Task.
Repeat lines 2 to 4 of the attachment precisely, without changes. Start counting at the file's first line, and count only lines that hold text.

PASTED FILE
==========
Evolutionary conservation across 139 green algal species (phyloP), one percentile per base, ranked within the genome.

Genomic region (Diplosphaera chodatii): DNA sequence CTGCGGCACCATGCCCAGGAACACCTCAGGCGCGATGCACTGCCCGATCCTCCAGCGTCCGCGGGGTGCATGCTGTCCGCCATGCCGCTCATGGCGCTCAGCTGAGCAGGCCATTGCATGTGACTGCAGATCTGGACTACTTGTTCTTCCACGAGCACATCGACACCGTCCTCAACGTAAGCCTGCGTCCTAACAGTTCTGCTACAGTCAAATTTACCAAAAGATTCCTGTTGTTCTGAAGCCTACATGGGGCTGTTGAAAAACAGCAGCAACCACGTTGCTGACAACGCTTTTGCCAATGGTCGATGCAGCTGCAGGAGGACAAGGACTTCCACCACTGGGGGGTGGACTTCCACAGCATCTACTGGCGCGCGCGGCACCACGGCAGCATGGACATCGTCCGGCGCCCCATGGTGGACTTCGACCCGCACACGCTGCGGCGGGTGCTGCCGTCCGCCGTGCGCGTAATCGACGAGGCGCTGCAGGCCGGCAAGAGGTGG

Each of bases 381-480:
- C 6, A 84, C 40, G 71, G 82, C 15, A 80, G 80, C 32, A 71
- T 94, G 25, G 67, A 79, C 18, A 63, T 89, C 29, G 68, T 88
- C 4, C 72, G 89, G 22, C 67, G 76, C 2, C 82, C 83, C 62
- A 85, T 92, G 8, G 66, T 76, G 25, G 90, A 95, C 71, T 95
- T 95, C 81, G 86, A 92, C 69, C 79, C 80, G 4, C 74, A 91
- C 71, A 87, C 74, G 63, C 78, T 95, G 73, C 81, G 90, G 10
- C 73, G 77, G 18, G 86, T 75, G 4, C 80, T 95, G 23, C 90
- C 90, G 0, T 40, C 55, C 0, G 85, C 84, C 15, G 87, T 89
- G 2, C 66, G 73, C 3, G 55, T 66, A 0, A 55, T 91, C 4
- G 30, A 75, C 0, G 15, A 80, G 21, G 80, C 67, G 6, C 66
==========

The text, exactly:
Genomic region (Diplosphaera chodatii): DNA sequence CTGCGGCACCATGCCCAGGAACACCTCAGGCGCGATGCACTGCCCGATCCTCCAGCGTCCGCGGGGTGCATGCTGTCCGCCATGCCGCTCATGGCGCTCAGCTGAGCAGGCCATTGCATGTGACTGCAGATCTGGACTACTTGTTCTTCCACGAGCACATCGACACCGTCCTCAACGTAAGCCTGCGTCCTAACAGTTCTGCTACAGTCAAATTTACCAAAAGATTCCTGTTGTTCTGAAGCCTACATGGGGCTGTTGAAAAACAGCAGCAACCACGTTGCTGACAACGCTTTTGCCAATGGTCGATGCAGCTGCAGGAGGACAAGGACTTCCACCACTGGGGGGTGGACTTCCACAGCATCTACTGGCGCGCGCGGCACCACGGCAGCATGGACATCGTCCGGCGCCCCATGGTGGACTTCGACCCGCACACGCTGCGGCGGGTGCTGCCGTCCGCCGTGCGCGTAATCGACGAGGCGCTGCAGGCCGGCAAGAGGTGG

Each of bases 381-480:
- C 6, A 84, C 40, G 71, G 82, C 15, A 80, G 80, C 32, A 71